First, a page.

The Notch pathway is a conserved signal transduction mechanism first identified in Drosophila8 that is activated by the binding of a transmembrane ligand to the transmembrane Notch receptor on a neighbouring cell. This interaction results in cleavage of the receptor to form the Notch intracellular domain, which translocates to the nucleus, binds RBPjκ and initiates transcription of target genes such as Hes1 and Hey1 9. Various components of the Notch pathway are expressed during pituitary development, including the Notch2 and Notch3 receptors, the ligand Jagged1, and the downstream effector Hes1 10,11. Overexpression of Hes1 in differentiating pituitary cells in vivo has been shown to inhibit gonadotroph and thyrotroph differentiation in mice 12. Conversely, Hes1-deficient mice display increased cell cycle exit and increased expression of cyclin-dependent kinase inhibitors such as p27 in the pituitary 13, whereas Hes1 and Prop1 double-mutants show premature differentiation of corticotrophs 14. Persistent expression of the receptor Notch2 during embryogenesis causes a reduction in the number of thyrotrophs and delays gonadotroph differentiation, although the gonadotroph population is rescued as the mice develop to maturity 15. Conditional deletion of the Notch effector RBPjκ in the developing mouse embryo leads to premature differentiation of corticotrophs and, conversely, overexpression of the active Notch receptor inhibits terminal differentiation 11. Taken together, this evidence points towards Notch signalling as a regulator of differentiation timing within pituitary hormone cell types.

The nonclassical ligand delta-like 1 homologue (Dlk1), a paternally-imprinted gene on mouse chromosome 12 16, is expressed throughout the developing Rathke's pouch from embryonic day (E) 10.5 17 and in the adult anterior pituitary, as well as in bone, β-cells in pancreatic islets, placenta and adrenal glands 1721. The protein is expressed in the majority of GH cells in the pituitary gland, and a low proportion of all other hormone cell types 22,23, as well as the Sox2-expressing putative stem/progenitor cells, which can form pituispheres in culture 24,25. In vitro studies have previously shown that, in somatolactotroph GH3 cells overexpressing Dlk1, GH expression and secretion are down-regulated 26. Expression of Dlk1 is also increased in human hormone-secreting pituitary tumours 27, whereas silencing of the Dlk1/MEG3 imprinted locus is detected in nonfunctioning pituitary adenomas 28,29. This pattern of expression suggests a role for Dlk1 in normal pituitary development and function.

One of the observed phenotypes of mice lacking Dlk1, generated by deletion of exons 2 and 3, is growth retardation 30, which was later confirmed in a similar but independently-generated Dlk1-null mutant deleting the promoter and exons 1–3 31. A recent study using a mouse model with altered expression of several imprinted genes, including overexpression of Dlk1, reported a reduced weight of transgenics at weaning associated with a failure to thrive 32. Therefore, either increased or decreased expression of the Dlk1 gene may have an effect on the growth of the mice. A recent study using the Dlk1-null mutant generated by Raghunandan et al. 31 found fewer GH-, prolactin (PRL)- and follicle-stimulating hormone (FSH)-immunoreactive cells in the adult pituitary, and an increased serum leptin concentration 23. Interestingly, the organisation of somatotrophs, an important factor in robust GH secretion 33, was found to be altered, suggesting that the growth phenotype in null animals may be caused in part by an altered GH axis. In the present study, we have expanded on these previous studies by assessing the effect of loss of Dlk1 on growth and pituitary hormones, in particular investigating whether the growth retardation could be accounted for by a deficient secretion of GH.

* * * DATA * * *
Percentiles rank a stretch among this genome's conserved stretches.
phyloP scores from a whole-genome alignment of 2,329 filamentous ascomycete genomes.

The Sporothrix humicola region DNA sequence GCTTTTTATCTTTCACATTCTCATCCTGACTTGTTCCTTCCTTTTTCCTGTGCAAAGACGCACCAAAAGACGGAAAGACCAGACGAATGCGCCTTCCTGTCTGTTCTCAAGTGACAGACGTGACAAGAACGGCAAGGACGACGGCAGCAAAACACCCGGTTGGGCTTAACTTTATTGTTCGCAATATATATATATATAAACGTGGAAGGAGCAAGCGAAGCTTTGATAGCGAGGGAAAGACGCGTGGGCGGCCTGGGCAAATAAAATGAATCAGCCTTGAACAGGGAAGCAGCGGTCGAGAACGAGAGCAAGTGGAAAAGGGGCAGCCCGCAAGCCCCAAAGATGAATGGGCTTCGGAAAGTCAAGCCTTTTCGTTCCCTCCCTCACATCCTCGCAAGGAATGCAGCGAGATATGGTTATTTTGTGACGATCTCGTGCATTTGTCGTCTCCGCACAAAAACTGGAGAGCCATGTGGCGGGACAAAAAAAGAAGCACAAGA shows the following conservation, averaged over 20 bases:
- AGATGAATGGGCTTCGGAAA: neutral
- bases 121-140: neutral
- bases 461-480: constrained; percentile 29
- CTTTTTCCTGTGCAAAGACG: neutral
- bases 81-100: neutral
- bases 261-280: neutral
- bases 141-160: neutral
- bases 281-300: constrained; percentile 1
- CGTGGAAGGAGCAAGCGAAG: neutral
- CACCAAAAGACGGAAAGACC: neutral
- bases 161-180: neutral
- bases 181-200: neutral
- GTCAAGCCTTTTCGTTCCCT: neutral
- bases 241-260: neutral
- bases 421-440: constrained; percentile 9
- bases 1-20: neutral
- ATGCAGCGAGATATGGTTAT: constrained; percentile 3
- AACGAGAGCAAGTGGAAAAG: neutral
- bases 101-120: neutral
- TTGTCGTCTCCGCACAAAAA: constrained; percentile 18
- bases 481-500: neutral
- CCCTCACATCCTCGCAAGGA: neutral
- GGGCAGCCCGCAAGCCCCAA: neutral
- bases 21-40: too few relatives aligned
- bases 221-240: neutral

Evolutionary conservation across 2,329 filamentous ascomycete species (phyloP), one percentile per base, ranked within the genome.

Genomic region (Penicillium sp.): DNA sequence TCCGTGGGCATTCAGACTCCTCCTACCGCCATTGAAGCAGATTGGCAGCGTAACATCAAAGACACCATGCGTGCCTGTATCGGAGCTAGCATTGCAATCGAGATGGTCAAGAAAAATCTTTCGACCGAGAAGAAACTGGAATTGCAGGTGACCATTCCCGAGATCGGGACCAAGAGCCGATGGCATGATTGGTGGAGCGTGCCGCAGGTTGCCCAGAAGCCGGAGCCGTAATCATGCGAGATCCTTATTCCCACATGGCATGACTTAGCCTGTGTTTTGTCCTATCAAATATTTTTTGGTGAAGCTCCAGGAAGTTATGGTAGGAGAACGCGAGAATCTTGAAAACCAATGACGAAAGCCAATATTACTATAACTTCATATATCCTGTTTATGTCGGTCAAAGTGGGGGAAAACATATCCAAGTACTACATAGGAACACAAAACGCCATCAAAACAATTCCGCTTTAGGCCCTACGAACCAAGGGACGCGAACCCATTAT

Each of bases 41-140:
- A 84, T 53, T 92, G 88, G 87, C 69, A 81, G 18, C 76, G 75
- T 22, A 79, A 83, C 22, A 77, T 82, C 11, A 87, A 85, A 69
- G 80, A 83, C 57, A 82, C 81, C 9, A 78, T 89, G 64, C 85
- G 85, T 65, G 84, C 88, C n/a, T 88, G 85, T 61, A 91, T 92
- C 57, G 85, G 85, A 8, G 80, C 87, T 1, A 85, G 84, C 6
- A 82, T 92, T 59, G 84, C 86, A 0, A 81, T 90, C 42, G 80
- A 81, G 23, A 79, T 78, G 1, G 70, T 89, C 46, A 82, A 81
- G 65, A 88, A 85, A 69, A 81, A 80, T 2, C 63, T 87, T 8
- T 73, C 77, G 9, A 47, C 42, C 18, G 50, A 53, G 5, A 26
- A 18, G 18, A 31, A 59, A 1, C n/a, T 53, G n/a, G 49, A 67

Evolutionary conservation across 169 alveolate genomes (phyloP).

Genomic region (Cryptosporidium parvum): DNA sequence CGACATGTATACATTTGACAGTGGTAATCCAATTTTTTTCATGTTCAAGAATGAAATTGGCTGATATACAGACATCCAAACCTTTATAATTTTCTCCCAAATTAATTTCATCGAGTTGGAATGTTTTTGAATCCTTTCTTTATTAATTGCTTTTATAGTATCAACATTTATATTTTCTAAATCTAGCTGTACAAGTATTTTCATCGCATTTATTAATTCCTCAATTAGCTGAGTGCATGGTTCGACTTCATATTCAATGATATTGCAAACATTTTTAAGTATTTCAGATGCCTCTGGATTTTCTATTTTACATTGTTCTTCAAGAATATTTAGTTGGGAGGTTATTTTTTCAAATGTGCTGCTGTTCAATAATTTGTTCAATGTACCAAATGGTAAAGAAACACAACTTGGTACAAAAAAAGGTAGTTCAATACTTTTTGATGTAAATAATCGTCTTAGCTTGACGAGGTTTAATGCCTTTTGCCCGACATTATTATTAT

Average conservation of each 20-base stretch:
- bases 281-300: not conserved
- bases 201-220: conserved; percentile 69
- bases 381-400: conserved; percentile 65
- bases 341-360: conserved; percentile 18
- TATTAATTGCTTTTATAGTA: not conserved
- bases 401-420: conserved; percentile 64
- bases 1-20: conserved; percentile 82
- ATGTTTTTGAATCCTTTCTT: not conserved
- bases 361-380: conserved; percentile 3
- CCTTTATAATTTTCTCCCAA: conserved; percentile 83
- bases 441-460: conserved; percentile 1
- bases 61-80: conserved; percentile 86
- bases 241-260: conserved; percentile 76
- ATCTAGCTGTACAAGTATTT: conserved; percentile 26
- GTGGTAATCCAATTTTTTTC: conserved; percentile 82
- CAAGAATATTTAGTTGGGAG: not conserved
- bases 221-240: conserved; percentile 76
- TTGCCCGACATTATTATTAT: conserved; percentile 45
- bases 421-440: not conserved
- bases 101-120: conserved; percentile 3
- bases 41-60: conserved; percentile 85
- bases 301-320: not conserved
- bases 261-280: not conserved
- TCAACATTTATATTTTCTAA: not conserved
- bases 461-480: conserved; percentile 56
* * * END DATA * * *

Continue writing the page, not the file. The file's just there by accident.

Materials and methods
Genetically-modified mice strains

We have characterised pituitary phenotypes in previously-generated Dlk1-null mutant mice 31 on a C57BL/6J background. Genomic DNA from ear biopsies was used for polymerase chain reaction genotyping using previously described primers. Because Dlk1 is a paternally-imprinted gene 16,17,34, we compared wild-type with Dlk1+/−Pat mice, with the null allele paternally inherited (referred to as Dlk1-null mice), except when comparing heterozygotes with homozygous null mice. Mutants show no noticeable impairment in fertility and litter size.

In vivo experiments

Mice were given access to water and chow ad lib., and experiments were performed in accordance with Institutional and Home Office legislation and guidelines. Weights were recorded weekly between age-matched littermates after weaning at 3 weeks of age. Body lengths were measured after mice were sacrificed. Pituitary response to acute challenge by GH secretagogues was performed as described previously 35.

Radioimmunoassays

Total pituitary hormone contents were assayed using a previously described method 36 using mouse-specific reagents kindly provided by A. L. Parlow [National Hormone and Pituitary Program (NHPP), Torrance, CA, USA].

Cell dispersion

Pituitary glands were dispersed as previously described 37 and all cells plated onto 13-mm diameter coverslips coated with polylysine (Sigma, St Louis, MO, USA). Cell counts of dispersed cells were performed manually after immunofluorescence imaging.

Immunofluorescence and microscopy